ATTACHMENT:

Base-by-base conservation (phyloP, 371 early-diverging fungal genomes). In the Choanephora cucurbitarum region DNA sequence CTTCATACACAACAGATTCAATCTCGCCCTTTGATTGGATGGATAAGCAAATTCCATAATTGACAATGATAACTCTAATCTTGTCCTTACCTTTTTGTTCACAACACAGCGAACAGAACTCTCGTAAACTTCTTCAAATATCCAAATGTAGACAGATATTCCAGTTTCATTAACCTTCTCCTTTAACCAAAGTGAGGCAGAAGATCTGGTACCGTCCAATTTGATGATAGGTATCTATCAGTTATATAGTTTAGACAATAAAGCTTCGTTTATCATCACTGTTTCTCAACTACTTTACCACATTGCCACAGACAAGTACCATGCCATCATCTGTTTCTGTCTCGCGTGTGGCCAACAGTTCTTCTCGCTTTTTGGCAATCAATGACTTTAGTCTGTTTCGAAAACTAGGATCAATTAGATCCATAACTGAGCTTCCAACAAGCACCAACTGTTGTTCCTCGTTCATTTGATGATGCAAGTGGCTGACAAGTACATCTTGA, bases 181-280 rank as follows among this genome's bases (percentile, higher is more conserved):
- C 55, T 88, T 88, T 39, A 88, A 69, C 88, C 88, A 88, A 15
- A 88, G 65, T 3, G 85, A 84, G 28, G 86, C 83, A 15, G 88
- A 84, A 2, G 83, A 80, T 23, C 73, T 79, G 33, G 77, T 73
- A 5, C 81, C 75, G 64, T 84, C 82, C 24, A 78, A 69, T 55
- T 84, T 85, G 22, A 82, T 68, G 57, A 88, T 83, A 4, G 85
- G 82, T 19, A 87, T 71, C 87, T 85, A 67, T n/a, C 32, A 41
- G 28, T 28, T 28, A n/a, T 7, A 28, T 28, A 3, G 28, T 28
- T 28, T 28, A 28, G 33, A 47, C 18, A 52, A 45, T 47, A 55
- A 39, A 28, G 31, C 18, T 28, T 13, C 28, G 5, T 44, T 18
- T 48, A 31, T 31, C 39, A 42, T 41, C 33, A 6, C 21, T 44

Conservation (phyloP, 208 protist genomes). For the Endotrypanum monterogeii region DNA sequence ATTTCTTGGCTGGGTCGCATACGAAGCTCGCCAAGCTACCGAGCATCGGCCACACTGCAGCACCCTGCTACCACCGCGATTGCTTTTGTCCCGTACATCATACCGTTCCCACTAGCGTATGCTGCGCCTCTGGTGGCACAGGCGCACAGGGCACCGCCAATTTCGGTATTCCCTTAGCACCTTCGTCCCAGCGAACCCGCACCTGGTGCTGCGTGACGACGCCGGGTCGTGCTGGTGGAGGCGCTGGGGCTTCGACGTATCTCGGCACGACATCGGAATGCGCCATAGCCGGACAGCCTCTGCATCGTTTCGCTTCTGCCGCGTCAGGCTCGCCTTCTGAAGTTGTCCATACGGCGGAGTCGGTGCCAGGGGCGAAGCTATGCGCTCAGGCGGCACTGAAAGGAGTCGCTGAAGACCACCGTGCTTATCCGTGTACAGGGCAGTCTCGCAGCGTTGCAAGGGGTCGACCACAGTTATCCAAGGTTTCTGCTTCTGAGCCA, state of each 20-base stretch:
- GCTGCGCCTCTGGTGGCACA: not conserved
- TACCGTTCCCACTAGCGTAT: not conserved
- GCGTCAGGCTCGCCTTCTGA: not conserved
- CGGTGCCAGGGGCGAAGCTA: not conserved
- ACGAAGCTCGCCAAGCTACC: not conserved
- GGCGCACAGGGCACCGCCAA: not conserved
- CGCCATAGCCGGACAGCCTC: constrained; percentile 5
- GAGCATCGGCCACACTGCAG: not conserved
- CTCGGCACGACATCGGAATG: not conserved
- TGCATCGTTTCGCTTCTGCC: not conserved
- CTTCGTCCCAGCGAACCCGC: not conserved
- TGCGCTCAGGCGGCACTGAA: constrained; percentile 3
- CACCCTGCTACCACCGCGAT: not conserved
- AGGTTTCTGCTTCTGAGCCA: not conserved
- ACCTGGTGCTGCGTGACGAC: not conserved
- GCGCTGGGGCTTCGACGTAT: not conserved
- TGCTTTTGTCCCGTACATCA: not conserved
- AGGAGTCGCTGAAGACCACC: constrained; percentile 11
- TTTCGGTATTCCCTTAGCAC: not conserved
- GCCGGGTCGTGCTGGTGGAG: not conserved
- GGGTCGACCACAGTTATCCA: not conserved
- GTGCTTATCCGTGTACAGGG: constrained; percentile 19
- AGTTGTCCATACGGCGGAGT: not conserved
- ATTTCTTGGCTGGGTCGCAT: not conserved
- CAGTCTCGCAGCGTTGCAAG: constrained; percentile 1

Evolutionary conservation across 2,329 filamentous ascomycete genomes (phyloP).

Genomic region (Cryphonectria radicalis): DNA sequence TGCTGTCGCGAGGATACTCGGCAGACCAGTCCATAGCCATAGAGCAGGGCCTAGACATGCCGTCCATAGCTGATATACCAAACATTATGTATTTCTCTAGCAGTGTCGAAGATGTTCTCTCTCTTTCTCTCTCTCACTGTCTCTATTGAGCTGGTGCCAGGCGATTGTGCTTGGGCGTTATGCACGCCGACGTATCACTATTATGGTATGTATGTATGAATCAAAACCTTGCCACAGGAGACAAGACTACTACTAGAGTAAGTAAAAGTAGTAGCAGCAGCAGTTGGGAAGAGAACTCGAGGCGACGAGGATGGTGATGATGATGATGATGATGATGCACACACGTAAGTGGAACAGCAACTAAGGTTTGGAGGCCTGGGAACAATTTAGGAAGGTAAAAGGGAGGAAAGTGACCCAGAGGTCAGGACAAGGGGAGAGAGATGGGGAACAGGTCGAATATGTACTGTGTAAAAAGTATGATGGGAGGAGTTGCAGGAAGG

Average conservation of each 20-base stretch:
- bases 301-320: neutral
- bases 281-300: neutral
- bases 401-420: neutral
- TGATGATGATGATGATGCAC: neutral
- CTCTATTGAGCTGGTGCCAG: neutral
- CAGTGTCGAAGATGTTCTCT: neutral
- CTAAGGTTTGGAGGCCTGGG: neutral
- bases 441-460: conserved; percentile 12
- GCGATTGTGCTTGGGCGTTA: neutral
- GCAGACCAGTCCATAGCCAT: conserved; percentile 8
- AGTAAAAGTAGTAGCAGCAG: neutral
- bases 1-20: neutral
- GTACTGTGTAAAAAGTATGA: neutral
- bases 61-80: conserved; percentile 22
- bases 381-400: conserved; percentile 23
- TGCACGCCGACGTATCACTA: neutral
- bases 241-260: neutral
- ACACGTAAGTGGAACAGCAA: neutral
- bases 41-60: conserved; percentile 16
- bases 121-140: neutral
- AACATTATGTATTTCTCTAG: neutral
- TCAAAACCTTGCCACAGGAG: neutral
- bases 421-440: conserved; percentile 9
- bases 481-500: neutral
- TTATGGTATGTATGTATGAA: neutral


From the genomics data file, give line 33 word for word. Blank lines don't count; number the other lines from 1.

- GGGTCGACCACAGTTATCCA: not conserved